Imagine competing in an archery tournament with 106 other countries under these conditions: You must use a traditional bow, traditional arrows, and no sights. You must also shoot while riding a horse. Mounted archery, or horseback archery, is just one of the events featured at the World Nomad Games, which wrapped up its third year at Kyrgyzstan in September.
This competition has become one of the most significant events in the Nomad Games’ history, according to its organizers. The event began in 2012 when the Kyrgyz Republic’s government decided to revive and preserve the culture of nomadic civilization. It’s essentially the “Olympics for nomads.” The Games also won support from the leaders of Turkey, Kazakhstan and Azerbaijan.
Among this year’s competitors was Serena Caballero of Texas, who joined the team at a friend’s invitation. She practiced mounted archery the past six years, which helped prepare her for the Nomad Games. Each mounted archery team consists of four men and two women.
Caballero took part in four of the five archery competitions, including the Kyrgyz event, where she had to execute shots from the side, back and kneeling positions. She said her focus at the World Nomad Games was mounted archery, in which she won the 2018 women’s bronze medal. The event required competitors to take three runs on a straight track – all from a different horse – and shoot forward, sideways and backward when 7 to 10 meters from the target, she said.
Because of the distance and travel logistics to the Games, Caballero and other competitors from around the world couldn’t compete with their own horses. Her 7-year-old Appaloosa gelding, named Blue, had to stay home in Texas, so Caballero adjusted to riding an unfamiliar horse.
“In this particular competition, it was incredibly challenging for all,” Caballero said. “No one knew the horses they were on. The horses ranged in size, shape, color, speed, tack used and stirrup settings.”
She said organizers sometimes picked horses for the competitors, which forced her to let her frustrations go.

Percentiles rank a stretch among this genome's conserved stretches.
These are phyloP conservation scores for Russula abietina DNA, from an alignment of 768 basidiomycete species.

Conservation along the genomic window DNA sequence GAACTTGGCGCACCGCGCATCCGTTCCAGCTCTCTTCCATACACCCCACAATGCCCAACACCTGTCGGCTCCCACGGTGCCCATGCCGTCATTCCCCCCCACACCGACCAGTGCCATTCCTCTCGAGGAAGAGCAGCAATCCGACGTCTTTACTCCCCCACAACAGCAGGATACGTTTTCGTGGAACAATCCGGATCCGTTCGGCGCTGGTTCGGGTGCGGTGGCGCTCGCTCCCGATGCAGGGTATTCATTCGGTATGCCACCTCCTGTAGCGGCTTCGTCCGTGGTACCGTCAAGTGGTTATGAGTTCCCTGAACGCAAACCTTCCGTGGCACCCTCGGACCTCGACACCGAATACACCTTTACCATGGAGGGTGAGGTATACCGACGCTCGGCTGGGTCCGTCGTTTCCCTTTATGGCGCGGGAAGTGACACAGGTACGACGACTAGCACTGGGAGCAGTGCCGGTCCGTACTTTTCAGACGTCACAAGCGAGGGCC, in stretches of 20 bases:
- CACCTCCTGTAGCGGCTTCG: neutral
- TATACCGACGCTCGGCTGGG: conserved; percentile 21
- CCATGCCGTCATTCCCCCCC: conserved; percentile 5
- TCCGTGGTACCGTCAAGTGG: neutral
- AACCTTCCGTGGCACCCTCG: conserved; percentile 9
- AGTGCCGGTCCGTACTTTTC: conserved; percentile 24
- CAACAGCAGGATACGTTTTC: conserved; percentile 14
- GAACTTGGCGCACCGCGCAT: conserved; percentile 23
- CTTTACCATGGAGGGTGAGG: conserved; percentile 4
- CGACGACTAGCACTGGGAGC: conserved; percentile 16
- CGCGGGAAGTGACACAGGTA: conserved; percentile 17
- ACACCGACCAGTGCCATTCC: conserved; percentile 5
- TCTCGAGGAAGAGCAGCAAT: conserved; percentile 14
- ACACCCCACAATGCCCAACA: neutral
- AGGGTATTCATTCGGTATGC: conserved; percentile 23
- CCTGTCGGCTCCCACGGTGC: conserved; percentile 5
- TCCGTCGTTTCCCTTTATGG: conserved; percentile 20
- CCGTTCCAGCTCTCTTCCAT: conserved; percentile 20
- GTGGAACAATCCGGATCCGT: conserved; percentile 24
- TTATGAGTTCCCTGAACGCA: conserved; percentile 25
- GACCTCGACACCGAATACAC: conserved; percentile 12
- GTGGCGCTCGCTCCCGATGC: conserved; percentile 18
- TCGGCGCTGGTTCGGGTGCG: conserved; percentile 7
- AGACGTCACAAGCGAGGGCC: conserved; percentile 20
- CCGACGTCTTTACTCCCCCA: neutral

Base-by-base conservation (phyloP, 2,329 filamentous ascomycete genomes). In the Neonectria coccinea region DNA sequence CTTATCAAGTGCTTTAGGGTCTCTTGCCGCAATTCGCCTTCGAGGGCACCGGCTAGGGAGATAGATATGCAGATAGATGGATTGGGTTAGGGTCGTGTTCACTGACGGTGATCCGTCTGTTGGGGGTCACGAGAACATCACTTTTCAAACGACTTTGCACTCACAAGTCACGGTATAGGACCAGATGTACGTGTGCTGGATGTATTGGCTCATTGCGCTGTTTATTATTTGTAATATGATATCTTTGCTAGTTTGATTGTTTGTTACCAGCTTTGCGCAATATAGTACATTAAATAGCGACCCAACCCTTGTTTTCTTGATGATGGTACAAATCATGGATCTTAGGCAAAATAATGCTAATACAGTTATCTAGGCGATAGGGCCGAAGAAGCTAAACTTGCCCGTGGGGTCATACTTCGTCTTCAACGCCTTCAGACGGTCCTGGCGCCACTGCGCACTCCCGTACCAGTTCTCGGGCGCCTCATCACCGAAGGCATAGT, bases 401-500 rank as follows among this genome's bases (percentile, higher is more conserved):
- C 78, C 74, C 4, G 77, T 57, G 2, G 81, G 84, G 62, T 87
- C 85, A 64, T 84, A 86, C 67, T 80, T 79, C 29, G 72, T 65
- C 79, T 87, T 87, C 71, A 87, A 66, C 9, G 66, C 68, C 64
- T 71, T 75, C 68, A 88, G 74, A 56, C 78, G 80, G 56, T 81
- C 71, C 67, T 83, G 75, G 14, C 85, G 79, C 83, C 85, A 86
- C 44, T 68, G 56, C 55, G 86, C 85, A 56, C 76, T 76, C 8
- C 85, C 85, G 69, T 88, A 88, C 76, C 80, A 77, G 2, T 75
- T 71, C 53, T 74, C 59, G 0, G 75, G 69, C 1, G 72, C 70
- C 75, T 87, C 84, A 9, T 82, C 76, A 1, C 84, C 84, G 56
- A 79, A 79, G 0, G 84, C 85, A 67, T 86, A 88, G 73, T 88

“Trust yourself, your skill, and focus on your shooting,” she said. “It was about remembering to enjoy the experience and just try your best.”
As if shooting while riding an unfamiliar horse wasn’t hard enough, the competitors also had to follow a Nomad Games rule for archery gear: Keep it traditional. Caballero used her 52-inch, 32-pound Damascus bow (Saluki Bow Co.); her self-made shooting glove; hip quiver; and bamboo arrow shafts with three-fletched feathers and plastic flared nocks.
She said other traditions also caught her attention at the tournament. Those traditions included historic garments worn during the events, and unique games like kok-buru, which is also known as “headless goat polo.” In that game, competitors on horses drag a goat’s carcass to their opponent’s goal.
Despite the Games’ many cultures and events, Caballero felt a sense of camaraderie with the other athletes.
“As per usual, archers are kind, friendly and fun,” she said. “No matter what country you were from, everyone helped you and each other. Several times I went on excursions with new friends from Russia, Slovakia and Canada.”
Turkey will host the next World Nomad Games in 2020. Caballero said she plans to compete there, and hopes to improve her medal finish from bronze to gold.
If you wish to try competitive archery, talk to the experts at an archery shop, get some shooting tips, and practice on the archery range. To try mounted archery, contact Hadley Hudson, the liaison for USA mounted archery.